Celebrating With Stitches

Criss-Cross Hungarian S

The 2020 Stitch Challenge is in the books. Well, almost in the books. (We still have prizes to award… squeeee!!!) More than 600 stitchers participated and it was a B L A S T!! (If you’re not sure what the Stitch Challenge is, click here to read more about it.) The short version is that I shared 16 canvas embroidery stitches you can use on your needlepoint canvases to add texture and visual interest to them.

You really ought to check out the amazing pictures that stitchers are still posting on social media. To do a search, just type one of these hashtags  – #serendipityneedleworks or #serendipitystitchchallenge – in the search bar on either Facebook or Instagram and oodles of pictures will magically pop up. The creative use of threads is over the top!

And now we’re switching gears and getting ready for Stitch Guides Made Simple LIVE!™

My brand new workshop is happening on October 17th and I can hardly wait!! It’s gonna be A W E S O M E!!!

So, in celebration of a successful Stitch Challenge in eager expectation for a wonderful workshop, I’m going to share something I think is very apropos…


Actually, make that two stitches. 😉

This first stitch is the bonus stitch from the Stitch Challenge.

It’s the serendipity stitch.

No, I can’t take credit for creating it, but it has an extra special place in my stitch repertoire – and my heart. 🙂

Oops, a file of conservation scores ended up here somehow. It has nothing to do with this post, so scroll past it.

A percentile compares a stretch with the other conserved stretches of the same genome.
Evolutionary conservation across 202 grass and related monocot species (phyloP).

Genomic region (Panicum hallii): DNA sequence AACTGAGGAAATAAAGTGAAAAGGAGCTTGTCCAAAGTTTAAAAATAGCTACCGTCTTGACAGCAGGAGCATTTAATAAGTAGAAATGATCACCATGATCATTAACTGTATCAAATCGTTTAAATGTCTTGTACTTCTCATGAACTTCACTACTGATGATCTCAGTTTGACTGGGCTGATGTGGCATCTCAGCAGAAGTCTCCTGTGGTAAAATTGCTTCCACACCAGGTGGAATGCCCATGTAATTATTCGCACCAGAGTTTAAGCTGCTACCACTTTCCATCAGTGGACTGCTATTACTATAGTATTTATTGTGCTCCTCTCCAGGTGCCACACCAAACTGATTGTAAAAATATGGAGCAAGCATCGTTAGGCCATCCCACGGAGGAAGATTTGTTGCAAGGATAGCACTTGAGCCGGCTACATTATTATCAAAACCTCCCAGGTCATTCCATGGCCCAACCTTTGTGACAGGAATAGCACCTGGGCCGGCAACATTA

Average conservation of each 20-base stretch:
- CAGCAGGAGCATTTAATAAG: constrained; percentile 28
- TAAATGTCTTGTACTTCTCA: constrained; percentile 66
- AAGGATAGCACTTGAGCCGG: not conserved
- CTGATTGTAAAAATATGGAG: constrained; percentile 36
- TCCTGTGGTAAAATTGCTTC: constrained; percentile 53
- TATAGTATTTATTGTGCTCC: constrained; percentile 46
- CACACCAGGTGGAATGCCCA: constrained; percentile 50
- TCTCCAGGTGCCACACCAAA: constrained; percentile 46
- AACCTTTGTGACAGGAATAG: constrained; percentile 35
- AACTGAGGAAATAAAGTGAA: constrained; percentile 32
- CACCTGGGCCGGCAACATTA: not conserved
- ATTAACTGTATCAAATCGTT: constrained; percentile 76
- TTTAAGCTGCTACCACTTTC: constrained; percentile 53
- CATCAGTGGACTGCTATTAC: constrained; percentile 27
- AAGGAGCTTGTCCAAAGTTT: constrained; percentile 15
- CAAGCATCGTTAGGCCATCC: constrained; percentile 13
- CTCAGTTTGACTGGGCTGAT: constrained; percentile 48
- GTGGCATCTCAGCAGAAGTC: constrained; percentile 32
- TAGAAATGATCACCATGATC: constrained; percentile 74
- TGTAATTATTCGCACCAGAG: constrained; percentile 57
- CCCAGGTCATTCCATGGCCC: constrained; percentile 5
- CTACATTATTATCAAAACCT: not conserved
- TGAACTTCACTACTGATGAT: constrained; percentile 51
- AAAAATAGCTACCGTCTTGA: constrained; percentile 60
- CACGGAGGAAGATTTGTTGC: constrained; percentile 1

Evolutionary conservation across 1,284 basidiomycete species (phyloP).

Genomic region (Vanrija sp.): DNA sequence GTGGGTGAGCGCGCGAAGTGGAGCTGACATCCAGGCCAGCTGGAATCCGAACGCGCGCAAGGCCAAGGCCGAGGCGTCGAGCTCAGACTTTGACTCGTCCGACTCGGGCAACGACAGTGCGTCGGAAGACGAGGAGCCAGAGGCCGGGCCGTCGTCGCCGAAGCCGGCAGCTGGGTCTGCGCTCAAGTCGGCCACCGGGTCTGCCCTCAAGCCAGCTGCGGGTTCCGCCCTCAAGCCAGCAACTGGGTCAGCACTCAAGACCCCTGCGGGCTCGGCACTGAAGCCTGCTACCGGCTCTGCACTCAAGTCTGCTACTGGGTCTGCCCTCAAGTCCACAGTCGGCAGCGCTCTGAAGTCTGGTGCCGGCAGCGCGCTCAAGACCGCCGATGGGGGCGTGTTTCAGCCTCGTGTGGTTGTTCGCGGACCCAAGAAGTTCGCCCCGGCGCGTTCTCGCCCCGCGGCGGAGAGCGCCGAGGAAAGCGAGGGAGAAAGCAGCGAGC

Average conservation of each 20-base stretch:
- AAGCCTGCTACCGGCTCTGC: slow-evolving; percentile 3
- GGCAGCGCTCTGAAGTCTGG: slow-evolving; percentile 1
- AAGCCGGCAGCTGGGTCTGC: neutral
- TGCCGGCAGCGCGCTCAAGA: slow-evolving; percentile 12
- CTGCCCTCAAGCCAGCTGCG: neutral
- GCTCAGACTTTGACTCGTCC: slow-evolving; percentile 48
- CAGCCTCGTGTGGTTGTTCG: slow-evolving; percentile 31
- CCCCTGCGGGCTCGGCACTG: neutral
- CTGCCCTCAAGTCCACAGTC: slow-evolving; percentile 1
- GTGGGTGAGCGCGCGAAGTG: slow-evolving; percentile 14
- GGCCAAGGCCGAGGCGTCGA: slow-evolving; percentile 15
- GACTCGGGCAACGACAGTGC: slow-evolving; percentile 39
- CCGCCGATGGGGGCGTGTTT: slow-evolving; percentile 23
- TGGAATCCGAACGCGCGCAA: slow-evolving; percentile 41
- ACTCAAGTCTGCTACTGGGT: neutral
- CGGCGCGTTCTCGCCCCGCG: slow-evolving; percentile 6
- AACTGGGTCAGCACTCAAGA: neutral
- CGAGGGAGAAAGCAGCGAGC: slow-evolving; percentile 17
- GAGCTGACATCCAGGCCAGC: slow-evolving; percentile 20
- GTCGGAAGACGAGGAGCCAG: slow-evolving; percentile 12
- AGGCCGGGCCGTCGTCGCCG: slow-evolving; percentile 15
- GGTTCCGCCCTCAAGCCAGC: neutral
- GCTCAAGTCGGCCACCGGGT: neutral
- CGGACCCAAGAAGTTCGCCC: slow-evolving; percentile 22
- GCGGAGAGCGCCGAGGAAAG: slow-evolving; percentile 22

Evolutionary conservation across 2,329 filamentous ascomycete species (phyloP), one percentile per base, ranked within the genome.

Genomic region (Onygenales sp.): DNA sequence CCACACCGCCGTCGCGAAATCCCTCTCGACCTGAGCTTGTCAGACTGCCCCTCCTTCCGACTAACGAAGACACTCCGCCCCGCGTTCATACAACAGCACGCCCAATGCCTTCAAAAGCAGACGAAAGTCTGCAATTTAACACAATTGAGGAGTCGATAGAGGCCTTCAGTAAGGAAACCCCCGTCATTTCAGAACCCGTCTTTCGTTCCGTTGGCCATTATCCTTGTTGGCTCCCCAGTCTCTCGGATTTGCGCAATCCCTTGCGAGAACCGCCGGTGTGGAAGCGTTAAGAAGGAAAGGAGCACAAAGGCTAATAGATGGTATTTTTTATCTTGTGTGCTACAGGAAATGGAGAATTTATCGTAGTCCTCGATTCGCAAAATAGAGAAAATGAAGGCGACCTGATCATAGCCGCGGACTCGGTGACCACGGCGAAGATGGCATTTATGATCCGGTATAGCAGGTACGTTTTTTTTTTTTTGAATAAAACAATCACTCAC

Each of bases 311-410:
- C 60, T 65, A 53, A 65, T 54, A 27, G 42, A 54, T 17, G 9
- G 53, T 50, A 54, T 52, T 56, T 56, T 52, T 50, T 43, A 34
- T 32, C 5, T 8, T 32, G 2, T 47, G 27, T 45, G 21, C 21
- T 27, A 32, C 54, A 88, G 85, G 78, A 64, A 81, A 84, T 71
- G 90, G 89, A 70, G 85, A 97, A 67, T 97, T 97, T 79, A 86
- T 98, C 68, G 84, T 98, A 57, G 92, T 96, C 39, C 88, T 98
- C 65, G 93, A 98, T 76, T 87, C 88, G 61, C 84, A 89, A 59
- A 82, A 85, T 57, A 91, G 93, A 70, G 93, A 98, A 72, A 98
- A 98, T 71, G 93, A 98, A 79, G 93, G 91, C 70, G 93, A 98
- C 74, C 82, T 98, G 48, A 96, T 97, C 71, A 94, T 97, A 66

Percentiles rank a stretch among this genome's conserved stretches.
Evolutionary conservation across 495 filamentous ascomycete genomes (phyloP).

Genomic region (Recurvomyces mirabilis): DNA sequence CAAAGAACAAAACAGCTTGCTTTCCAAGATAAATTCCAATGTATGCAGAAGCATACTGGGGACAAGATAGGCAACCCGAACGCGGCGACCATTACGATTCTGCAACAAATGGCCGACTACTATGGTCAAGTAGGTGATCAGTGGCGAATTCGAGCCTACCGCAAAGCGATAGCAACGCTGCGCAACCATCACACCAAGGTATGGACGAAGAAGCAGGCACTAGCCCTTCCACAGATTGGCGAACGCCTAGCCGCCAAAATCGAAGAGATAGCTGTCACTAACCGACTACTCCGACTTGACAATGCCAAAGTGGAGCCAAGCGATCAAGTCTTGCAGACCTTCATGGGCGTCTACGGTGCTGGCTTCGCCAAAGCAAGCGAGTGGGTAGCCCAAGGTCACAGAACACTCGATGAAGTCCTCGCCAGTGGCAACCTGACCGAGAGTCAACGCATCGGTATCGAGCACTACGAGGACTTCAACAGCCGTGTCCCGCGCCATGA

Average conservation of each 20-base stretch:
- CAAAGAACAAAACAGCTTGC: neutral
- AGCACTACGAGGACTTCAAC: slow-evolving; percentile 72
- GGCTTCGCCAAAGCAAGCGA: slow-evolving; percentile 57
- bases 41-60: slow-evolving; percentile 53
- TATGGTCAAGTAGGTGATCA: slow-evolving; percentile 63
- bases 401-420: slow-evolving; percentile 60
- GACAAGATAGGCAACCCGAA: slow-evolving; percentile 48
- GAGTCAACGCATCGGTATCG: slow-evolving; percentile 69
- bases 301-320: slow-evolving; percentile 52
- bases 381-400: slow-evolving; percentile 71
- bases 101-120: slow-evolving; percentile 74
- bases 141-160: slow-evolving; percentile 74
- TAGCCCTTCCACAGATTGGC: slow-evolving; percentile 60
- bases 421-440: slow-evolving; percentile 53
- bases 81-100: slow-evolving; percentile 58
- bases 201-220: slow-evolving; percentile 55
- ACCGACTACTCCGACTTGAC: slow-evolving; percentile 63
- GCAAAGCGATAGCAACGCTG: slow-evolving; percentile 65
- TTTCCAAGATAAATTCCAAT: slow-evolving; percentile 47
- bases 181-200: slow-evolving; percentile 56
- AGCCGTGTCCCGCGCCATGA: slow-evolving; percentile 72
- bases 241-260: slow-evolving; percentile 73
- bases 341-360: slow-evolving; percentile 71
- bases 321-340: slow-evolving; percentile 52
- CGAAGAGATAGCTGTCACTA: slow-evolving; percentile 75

Here’s the diagram for you…

Combination stitches, like the serendipity stitch, are comprised of two different stitches that have been combined to create a new stitch.


Use this delightful stitch for these different design components on your needlepoint canvases…

  • baskets
  • beaches
  • bird nests
  • clothing
  • paths
  • patterned rugs
  • Santa’s bag
  • Santa’s long fancy robe
  • shrubs
  • thatched rooftops
  • tile floors
  • walls
  • wicker furniture

And the other stitch I want to share with you today is…

kind of a “kissing cousin” to the serendipity stitch. In fact, when you look at these two stitches, side by side, you’ll see the similarity between them right away.

Both have a Hungarian stitch variation in their composition. So which stitch am I talking about?

None other than the criss-cross Hungarian stitch, of course!

Here’s the diagram for you…



The criss-cross Hungarian stitch is one of the many combination stitches you can use to embellish your needlepoint projects.


And you can use the criss-cross Hungarian stitch for these design components on your needlepoint projects…

  • angel wings
  • animals
  • animal blankets (think camels and horses)
  • architectural details
  • baskets
  • clothing
  • cobblestones
  • quilts
  • rooftops
  • treetops
  • sand
  • Santa’s bag
  • Santa’s sleigh
  • shrubbery

Choosing threads to go with these stitches is just one of the things we’ll be talking about in my workshop on October 17th. There’s still plenty of time to sign up and I’d love to have you join me. Click here to get more information.

Oh – and before you go, have you ever used either of these stitches on one of your needlepoint canvases? If you have, I’d love to hear how! Please tell me in the comments box below. 😉

Alrighty, my friend. That’s all for now.

Until next time, happy stitching…

Stitch with a smile!




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Serendipity Needleworks

Hi, I’m Ellen. A needlepoint teacher and author dedicated to helping motivated but overwhelmed stitchers at every stage find exactly what they need to stitch with confidence. Whether you’re just dipping your toe into the needlepoint world or you’re ready to take your skills to the next level, I’ve fine-tuned a learning experience just for you.

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